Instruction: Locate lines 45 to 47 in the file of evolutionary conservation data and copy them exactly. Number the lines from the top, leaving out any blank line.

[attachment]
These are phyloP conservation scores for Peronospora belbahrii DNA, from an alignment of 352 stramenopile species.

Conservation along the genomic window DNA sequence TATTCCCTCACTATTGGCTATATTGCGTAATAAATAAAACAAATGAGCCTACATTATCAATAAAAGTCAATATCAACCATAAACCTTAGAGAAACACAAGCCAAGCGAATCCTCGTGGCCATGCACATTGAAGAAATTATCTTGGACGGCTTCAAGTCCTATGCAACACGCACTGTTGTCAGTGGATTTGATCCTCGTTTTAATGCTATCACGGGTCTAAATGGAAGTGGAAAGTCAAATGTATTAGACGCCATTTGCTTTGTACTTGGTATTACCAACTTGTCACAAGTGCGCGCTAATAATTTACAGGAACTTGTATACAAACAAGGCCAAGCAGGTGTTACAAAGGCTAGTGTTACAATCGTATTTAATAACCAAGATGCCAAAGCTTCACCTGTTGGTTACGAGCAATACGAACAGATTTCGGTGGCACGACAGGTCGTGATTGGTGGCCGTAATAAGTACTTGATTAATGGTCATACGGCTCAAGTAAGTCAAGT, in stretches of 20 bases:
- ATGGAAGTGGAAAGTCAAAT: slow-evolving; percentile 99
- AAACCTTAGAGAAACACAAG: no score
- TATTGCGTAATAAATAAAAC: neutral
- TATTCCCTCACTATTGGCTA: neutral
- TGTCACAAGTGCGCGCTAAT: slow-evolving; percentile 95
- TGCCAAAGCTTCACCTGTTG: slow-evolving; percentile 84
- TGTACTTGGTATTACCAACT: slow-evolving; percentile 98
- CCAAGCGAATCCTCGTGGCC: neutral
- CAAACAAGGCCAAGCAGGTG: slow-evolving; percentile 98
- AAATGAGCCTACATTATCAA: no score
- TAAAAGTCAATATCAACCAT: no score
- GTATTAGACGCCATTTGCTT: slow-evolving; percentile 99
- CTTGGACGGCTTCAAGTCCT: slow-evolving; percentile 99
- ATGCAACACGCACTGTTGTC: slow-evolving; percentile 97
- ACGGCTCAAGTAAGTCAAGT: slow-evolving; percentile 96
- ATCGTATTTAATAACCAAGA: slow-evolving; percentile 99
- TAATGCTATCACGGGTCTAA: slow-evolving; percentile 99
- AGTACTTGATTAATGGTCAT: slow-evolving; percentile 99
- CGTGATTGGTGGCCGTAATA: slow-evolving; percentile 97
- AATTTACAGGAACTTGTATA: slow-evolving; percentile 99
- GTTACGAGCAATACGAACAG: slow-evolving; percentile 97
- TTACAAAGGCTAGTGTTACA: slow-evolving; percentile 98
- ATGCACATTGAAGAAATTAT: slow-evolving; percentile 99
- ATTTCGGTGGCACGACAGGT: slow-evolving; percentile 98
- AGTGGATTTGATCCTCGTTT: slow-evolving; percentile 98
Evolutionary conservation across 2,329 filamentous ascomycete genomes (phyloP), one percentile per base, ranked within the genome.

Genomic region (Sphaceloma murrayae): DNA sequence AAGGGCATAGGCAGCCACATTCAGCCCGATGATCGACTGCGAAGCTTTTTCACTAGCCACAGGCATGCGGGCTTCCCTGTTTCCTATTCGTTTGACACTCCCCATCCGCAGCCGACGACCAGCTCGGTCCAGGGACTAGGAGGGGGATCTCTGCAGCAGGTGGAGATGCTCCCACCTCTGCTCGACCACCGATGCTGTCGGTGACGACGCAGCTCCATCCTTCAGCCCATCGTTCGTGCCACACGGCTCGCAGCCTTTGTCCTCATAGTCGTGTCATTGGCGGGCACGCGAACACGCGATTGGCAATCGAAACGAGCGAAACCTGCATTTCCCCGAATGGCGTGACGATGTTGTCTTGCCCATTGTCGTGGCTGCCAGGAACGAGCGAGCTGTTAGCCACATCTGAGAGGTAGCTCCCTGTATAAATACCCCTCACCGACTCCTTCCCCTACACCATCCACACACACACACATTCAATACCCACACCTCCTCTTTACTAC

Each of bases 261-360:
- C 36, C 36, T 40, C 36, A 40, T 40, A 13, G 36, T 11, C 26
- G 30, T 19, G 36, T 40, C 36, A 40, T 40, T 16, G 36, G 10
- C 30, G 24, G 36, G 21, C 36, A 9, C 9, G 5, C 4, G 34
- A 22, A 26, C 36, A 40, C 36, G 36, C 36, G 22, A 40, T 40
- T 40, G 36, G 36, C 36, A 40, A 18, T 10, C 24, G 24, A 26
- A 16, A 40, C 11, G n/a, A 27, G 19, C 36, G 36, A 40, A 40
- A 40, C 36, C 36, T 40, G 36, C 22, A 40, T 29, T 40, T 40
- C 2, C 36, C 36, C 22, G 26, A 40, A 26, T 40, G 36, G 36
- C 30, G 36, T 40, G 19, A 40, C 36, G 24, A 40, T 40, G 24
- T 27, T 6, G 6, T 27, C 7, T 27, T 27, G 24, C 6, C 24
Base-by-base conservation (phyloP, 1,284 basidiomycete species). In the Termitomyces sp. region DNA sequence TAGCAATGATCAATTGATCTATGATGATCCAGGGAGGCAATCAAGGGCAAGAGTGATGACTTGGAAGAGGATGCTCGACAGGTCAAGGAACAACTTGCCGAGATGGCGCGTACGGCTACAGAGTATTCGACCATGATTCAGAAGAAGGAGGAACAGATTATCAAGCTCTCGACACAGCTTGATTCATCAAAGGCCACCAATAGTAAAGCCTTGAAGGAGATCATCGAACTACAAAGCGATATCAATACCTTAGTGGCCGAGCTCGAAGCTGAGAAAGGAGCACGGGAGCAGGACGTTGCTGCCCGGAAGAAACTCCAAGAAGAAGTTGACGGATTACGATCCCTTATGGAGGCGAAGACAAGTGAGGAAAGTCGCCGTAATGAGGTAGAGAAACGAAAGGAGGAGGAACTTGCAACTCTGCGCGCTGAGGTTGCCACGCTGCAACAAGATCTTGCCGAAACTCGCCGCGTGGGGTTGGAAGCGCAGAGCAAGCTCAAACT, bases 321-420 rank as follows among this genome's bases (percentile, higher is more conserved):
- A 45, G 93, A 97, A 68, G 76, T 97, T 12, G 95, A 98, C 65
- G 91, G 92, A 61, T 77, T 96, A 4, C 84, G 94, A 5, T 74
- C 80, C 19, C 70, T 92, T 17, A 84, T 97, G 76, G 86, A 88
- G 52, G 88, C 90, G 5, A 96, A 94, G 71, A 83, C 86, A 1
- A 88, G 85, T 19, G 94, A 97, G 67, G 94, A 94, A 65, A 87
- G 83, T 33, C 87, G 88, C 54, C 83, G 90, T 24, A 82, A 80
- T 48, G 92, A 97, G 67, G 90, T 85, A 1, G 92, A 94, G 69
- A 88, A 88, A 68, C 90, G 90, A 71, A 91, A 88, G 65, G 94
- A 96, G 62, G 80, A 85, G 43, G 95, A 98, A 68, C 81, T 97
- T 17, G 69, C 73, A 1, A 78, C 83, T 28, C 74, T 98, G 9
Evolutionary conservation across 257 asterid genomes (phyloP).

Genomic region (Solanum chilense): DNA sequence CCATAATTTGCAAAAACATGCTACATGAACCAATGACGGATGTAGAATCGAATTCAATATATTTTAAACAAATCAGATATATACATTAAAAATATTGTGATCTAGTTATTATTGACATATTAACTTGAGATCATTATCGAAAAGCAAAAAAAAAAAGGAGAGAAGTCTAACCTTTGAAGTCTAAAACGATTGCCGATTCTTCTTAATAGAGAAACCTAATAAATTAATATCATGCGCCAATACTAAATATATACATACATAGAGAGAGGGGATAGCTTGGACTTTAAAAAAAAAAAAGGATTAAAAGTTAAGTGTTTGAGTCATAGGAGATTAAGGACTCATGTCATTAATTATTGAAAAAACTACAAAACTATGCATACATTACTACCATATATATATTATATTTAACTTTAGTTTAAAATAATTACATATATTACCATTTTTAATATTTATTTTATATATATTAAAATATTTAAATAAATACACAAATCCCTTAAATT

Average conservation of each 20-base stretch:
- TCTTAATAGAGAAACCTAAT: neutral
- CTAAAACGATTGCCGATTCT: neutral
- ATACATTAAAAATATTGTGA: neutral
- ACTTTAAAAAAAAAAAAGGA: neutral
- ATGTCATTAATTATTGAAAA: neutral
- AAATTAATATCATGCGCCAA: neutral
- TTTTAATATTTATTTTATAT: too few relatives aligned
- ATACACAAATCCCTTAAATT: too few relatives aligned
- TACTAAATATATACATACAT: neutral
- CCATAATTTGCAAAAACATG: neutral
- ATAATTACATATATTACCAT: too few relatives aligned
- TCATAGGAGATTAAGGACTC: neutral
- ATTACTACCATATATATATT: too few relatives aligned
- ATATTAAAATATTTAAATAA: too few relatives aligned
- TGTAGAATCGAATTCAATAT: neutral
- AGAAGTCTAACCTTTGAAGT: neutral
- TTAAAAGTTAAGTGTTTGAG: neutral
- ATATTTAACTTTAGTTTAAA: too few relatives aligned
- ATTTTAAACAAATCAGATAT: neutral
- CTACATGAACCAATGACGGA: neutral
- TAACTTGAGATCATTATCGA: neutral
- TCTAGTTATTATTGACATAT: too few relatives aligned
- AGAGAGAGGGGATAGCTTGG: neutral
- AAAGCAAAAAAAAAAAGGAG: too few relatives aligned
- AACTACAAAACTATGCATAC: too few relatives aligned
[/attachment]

- G 52, G 88, C 90, G 5, A 96, A 94, G 71, A 83, C 86, A 1
- A 88, G 85, T 19, G 94, A 97, G 67, G 94, A 94, A 65, A 87
- G 83, T 33, C 87, G 88, C 54, C 83, G 90, T 24, A 82, A 80